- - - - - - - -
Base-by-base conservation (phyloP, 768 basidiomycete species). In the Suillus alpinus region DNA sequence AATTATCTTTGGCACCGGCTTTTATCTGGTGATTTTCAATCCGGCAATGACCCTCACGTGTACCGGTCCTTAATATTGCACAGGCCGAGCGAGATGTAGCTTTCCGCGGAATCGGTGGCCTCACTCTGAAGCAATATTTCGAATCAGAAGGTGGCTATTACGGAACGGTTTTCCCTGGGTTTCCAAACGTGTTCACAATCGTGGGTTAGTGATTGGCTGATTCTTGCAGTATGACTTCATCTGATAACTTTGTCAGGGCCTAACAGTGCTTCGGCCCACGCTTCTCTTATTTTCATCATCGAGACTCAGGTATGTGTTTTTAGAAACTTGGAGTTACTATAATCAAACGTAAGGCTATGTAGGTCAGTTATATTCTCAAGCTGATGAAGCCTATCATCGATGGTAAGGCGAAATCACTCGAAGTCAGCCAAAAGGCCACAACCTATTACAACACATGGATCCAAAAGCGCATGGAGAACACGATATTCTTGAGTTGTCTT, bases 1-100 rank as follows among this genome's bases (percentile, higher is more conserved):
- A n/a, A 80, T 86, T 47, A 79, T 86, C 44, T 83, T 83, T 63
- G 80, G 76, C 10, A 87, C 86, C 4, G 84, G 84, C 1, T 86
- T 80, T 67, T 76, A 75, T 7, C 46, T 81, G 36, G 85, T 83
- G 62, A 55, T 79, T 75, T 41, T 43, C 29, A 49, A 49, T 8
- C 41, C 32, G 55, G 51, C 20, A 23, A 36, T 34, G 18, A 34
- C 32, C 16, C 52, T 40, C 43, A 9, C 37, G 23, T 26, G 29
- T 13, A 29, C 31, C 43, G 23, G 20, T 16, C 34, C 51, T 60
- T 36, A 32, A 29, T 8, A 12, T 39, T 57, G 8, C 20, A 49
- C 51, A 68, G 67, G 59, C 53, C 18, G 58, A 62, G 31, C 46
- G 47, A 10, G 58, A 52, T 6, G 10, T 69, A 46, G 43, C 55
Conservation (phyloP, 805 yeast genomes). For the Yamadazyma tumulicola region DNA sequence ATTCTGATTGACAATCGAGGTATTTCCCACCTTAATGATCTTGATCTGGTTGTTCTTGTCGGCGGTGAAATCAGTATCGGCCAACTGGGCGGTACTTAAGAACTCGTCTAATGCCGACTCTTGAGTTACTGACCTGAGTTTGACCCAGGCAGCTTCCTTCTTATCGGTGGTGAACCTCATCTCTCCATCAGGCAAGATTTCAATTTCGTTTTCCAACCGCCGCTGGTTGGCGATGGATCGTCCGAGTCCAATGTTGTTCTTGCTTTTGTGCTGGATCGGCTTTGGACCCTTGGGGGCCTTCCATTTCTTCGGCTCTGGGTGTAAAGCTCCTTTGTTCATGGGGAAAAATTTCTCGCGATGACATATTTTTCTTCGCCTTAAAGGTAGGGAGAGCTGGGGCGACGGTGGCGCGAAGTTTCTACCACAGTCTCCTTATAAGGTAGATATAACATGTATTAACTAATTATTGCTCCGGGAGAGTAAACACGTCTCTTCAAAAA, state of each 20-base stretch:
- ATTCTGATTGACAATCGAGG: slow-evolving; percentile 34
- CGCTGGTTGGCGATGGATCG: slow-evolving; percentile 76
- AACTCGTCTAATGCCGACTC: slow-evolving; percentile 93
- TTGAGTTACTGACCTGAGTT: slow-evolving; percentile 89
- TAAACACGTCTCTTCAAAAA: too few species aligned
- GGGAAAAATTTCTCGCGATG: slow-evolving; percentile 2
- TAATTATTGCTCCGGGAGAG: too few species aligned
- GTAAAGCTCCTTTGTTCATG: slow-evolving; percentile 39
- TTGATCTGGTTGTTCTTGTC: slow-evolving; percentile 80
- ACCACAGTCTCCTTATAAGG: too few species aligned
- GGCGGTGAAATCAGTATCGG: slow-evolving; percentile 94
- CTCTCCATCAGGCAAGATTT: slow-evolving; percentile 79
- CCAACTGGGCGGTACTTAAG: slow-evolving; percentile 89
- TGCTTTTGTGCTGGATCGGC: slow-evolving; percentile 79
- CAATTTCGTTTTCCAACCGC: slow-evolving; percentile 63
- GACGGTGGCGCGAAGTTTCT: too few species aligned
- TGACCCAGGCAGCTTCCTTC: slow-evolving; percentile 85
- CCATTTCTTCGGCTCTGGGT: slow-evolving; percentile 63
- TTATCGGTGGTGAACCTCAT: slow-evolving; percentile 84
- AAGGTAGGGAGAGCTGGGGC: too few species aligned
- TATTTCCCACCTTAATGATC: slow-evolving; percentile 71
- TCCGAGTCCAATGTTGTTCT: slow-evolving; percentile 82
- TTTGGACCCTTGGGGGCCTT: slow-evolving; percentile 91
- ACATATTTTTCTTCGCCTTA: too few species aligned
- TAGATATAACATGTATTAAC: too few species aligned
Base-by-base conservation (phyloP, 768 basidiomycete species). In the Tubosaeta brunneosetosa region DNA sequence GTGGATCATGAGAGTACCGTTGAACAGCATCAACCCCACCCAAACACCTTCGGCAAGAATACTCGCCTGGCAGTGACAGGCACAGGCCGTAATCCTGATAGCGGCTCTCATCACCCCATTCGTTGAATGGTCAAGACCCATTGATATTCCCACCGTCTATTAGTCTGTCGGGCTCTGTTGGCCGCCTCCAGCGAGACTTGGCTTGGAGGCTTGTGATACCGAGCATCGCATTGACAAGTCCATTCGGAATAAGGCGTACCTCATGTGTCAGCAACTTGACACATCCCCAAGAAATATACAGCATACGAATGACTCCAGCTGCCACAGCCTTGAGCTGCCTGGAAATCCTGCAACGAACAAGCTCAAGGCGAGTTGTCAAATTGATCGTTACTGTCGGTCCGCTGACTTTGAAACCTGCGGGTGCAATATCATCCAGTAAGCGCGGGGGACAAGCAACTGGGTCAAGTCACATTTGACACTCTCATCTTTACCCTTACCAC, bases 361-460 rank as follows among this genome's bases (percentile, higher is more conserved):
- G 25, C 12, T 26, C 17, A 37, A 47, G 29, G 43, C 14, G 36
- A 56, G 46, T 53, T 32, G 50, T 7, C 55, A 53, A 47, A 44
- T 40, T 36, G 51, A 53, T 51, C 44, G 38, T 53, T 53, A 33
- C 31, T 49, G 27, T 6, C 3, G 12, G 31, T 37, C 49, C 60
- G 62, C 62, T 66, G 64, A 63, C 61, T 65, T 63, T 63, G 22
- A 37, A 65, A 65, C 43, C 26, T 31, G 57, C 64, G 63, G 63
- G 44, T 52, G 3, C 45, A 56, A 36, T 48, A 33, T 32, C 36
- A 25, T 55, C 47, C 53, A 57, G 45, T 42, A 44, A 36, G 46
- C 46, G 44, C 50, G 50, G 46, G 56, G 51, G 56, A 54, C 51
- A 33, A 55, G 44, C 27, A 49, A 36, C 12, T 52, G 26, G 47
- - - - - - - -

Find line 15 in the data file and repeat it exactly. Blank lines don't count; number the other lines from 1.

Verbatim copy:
- AACTCGTCTAATGCCGACTC: slow-evolving; percentile 93